The ACR has published the “2010 Recommendations for the Prevention and Treatment of Glucocorticoid-Induced Osteoporosis.”1 An update to the 2001 recommendations, these new guidelines take into account new therapies and updated diagnostic approaches that have been developed since the 2001 recommendations were published, as well as new data on the therapies mentioned in the 2001 publication.
Jennifer M. Grossman, MD, principal investigator and coauthor of the recommendations, tells her patients that a glucocorticoid “is a good drug, but it’s also a bad drug at the same time. Most of us had thought that 2.5 mg per day was a pretty safe dose, but there are patients taking that dose who should be getting a prophylactic medication for osteoporosis.”
The 2010 recommendations make it clear that any dose of glucocorticoids for management of inflammatory conditions can be associated with significant morbidity and mortality. Decline in bone mineral density can begin within the first three months of use, will often peak by six months, and then will continue with ongoing use.
“Patients on glucocorticoids fracture at a higher bone mineral density than patients not on glucocorticoids,” says Dr. Grossman, associate clinical professor of medicine in the department of rheumatology at the David Geffen School of Medicine at the University of California, Los Angeles. “We should not be relying just on bone mineral density when deciding whether to use pharmacologic therapy with these patients,” she notes.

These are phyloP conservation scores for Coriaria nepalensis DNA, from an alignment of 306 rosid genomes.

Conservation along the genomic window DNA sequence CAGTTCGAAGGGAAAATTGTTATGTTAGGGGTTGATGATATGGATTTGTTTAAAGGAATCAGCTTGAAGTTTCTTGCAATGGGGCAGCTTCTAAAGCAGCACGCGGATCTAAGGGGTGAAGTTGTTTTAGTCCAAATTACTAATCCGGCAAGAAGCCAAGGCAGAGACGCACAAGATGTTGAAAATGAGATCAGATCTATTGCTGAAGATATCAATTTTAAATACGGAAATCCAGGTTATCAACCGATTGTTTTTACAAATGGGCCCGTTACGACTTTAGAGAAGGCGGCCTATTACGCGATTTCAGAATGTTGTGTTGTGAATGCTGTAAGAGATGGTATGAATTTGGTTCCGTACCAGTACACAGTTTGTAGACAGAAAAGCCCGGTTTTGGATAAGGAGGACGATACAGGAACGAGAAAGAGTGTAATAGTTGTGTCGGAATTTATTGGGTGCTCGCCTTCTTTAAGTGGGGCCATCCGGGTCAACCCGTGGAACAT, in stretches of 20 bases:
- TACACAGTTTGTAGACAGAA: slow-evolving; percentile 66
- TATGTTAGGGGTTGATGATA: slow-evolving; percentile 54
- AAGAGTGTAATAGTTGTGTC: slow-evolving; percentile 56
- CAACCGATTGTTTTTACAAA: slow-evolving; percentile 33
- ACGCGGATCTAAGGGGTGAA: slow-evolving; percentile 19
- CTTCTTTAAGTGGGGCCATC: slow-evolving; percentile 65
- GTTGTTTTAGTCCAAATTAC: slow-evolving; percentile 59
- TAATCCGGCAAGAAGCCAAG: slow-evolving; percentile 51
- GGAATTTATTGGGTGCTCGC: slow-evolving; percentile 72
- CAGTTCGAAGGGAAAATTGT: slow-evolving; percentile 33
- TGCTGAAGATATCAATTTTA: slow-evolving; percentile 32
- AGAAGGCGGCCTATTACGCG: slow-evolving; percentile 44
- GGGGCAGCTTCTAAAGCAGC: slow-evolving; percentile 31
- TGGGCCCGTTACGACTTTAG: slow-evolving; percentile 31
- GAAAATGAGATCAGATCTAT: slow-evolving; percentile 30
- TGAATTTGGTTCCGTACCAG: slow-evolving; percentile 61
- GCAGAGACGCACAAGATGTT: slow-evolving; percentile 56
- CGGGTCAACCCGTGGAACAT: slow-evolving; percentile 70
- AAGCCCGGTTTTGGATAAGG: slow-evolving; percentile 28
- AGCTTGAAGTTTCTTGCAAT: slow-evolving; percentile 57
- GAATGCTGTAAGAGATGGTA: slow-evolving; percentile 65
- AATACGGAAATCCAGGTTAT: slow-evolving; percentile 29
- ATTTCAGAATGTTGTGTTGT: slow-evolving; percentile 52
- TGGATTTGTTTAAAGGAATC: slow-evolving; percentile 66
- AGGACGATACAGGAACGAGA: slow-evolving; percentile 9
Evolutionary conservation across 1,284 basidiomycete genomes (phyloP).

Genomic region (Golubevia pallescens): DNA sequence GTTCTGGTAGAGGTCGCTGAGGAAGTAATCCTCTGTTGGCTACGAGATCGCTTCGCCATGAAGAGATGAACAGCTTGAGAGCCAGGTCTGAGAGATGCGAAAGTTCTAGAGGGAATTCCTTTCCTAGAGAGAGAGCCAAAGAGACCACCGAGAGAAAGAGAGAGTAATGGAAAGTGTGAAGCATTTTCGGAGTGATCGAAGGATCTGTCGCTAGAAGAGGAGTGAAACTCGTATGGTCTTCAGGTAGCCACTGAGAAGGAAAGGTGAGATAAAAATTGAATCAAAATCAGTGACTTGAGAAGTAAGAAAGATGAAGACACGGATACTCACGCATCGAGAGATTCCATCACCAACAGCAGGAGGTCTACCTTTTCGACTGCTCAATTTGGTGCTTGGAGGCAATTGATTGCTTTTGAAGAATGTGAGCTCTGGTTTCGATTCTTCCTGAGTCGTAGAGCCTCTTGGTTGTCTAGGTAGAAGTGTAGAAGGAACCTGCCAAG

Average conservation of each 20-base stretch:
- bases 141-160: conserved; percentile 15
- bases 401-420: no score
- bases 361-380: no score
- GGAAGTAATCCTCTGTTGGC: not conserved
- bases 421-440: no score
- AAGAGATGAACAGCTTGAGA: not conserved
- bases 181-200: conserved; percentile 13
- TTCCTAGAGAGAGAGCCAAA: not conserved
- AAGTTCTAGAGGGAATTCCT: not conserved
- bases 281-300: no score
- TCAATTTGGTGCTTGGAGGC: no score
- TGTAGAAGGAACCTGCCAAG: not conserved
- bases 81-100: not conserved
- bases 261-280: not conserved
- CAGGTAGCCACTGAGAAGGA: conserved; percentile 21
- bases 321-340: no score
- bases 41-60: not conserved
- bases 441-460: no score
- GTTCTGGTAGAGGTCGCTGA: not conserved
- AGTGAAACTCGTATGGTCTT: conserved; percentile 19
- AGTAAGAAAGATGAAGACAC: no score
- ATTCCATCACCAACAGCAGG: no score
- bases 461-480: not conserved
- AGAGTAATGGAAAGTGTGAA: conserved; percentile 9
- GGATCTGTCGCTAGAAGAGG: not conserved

The need to assess bone health beyond bone mineral density is an important change from the 2001 recommendations. The 2010 recommendations “try to incorporate different aspects that raise a patient’s threshold of fracture risk, which is really important in these complicated rheumatology patients,” she says.
Assess Risk Beyond FRAX Score
Use of the Fracture Risk Assessment Tool (FRAX) can help determine a patient’s fracture risk, but it can give an incomplete assessment. “One of the factors not captured by FRAX is glucocorticoid dose. Instead it is listed as ‘ever’ or ‘never’ used. If you have someone on a much higher dose, such as 20 mg daily, you may want to consider osteoporosis prevention therapy in that patient,” regardless of their score on FRAX,” Dr. Grossman says. (See “Making of the Guidelines” for more on FRAX.)
Another issue with only using the FRAX score is that the degree of fracture risk calculated by FRAX is based on bone density value for the hip. Because glucocorticoid-treated patients frequently lose bone mass in the spine before the hip, a FRAX score may underestimate their risk of fracture. One new recommendation is that physicians consider ordering a vertebral fracture assessment for patients initiating or receiving 5 mg or more of prednisone daily because patients are often unaware that they have had a vertebral fracture.